Dinner, drinks, divorce?
The small-knit cast of “Dinner with Friends” ran through lines and took the stage for their rehearsal of Pulitzer Prize winner Wednesday night.
The play explores the dynamics of friendship between two couples when one announces their divorce. In the two-act performance, spectators will navigate the relationships, conversations and food that had brought the friends together and pushed them apart.
The production directed by Keith May stars Ben Eden as Gabe, Amanda Keith as Karen, Pierce LoPachin as Tom and Andrea Robison as Beth.
Although the story appears “deceptively simple,” Eden said the audience will feel the complexity of the characters and their relationships from the start.
“Especially in act one is that feeling right when the divorce is happening, you know when it's both traumatic and exciting because there are changes afoot and there's a lot of things happening. It's something you want to talk about, but you can't talk about and all the emotions that come with that. I feel like this play just nails those feelings perfectly,” he said.
In her perspective of the play’s message, Keith said it touches on a lot of topics, but it mainly speaks on the change in relationships and friendships.
“Friendships are complicated and messy, and they don't last forever. We're kind of culturally used to seeing romantic relationships end, but we have this weird expectation that our friendships will go on forever. Sometimes, even in friendships, you outgrow and change from people,” she said.
Throughout the hours of practice from October to December, the actors not only worked to create and relate to their character, but they also worked together to create realistic-feeling relationships within their couples. They recruited an intimacy coach to help perfect their connections for on-stage.
LoPachin said he has known his stage wife for about 10 years, and the experience has been very comfortable working alongside his friend.
“I'm very lucky to be in a cast like this where we already have a relationship outside of show, but we can implement that in the show, and that chemistry is already kind of there, we just tweak it a little bit to make it exciting for the audience,” he said.
Since first working with one another, Keith and Eden knew their on-stage spouse was a talent.
“If me or Ben had questions about like the kissing and touching, the couples doing stuff, we just asked each other. Having open communication makes it easier, and he’s really talented. He's a very gentle, sweet person, and it's very easy to be with him,” Keith said.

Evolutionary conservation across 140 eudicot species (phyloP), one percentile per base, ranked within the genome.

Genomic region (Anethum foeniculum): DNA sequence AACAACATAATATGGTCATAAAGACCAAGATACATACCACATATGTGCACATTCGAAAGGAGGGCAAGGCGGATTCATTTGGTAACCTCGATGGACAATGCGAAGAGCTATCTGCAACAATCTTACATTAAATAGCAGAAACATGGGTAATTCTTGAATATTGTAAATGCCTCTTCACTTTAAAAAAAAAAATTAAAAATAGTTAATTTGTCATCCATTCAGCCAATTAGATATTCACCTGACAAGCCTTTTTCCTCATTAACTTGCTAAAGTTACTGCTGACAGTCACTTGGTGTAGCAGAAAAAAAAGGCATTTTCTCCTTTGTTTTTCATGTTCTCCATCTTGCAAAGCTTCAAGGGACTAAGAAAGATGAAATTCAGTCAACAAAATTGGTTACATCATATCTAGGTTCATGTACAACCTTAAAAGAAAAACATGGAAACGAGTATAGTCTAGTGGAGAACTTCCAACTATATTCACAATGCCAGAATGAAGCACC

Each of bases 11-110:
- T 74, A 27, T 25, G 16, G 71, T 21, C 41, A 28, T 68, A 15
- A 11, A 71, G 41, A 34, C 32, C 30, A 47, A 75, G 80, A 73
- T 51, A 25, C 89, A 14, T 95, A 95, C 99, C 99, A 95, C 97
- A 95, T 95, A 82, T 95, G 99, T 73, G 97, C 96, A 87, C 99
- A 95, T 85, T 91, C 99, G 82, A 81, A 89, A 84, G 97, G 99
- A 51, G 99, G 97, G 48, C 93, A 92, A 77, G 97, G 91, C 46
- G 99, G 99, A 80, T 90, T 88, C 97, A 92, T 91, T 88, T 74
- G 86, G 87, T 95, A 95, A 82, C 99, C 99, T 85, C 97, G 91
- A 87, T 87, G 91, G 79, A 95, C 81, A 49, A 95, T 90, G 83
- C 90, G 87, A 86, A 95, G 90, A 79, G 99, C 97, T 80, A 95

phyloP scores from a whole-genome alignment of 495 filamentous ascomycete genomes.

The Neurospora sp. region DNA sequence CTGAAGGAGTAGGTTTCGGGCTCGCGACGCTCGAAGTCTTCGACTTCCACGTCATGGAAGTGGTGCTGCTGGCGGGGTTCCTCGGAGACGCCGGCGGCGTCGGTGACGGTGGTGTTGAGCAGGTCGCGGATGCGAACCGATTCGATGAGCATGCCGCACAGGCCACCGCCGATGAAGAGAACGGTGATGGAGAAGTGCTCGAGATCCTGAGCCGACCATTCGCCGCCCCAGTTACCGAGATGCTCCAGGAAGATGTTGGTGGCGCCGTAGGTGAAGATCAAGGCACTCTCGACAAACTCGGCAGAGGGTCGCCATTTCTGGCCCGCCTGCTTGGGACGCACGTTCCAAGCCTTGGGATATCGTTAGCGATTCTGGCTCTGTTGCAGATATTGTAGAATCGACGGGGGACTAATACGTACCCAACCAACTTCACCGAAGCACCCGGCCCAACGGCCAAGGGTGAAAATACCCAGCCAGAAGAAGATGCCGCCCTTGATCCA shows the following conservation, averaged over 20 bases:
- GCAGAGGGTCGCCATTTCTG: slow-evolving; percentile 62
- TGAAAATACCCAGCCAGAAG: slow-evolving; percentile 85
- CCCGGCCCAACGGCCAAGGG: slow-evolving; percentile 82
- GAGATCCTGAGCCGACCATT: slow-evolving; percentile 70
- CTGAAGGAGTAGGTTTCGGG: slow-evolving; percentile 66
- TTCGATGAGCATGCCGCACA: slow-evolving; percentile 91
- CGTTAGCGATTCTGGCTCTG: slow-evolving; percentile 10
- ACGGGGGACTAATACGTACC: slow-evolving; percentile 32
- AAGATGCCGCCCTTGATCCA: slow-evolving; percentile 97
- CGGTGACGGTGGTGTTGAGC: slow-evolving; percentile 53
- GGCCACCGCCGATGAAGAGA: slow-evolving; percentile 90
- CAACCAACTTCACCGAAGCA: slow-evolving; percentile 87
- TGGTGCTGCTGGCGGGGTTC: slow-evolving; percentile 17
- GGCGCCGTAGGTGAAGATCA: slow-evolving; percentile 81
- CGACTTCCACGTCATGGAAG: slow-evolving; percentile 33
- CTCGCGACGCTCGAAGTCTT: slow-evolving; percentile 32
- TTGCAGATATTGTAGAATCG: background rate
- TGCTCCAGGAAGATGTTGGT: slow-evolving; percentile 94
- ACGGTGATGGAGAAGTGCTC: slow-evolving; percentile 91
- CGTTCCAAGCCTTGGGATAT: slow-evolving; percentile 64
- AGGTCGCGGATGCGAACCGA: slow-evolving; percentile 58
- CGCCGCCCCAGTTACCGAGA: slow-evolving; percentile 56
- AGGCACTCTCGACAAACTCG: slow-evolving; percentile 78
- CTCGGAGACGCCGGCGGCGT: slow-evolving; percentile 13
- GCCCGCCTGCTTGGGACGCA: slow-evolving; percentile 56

“The first time I got to read with Amanda Keith, who ends up being my wife, I just immediately knew she was amazing at this. And so, when I found out that we were both getting the parts, I was overjoyed, and I've just stayed that way since then. She's so welcoming, and she just makes you at ease and she's so good that she makes me seem better than I am. I've just loved every second, honestly,” Eden said.
Though connections off-stage are positive, comfortable and friendly, the actors are able to “turn up” the intensity and portray characters they themselves would not act as.
“My character Tom is starved for intimacy, and he doesn’t feel as though he’s getting enough of it from his wife. He has anger issues and can come across passive aggressive at times,” LoPachin stated. “He has some issues that he has to work through, and I think its relatable as we’re all human being who have personal issues and insecurities.”
As the story plays out, the audience gets to decide for themselves who is in the right and the wrong. Keith believes the intimacy of the small cast shows the comedic and heavy topics in a digestible way.
“No one is a villain in the story. Nobody is a straightforward bad guy or good guy. They're just people,” she said.
The production of “Dinner with Friends” will be showing at the Abilene Community Theatre, 809 Barrow Street, throughout Dec. 8-10. Showings for Friday and Saturday are at 7:30 p.m. The Sunday showing is at 2 p.m. This production uses adult language and discusses adult topics, and it may be inappropriate for individuals under the age of 16.
Interested individuals can purchase tickets online at the Abilene Community Theatre website for $15-$18 or at the door for $17-$20. Military, student and senior tickets are available for purchase.
This article originally appeared on Abilene Reporter-News: Dinner. Drinks. Divorce? Interview of Dinner with Friends cast members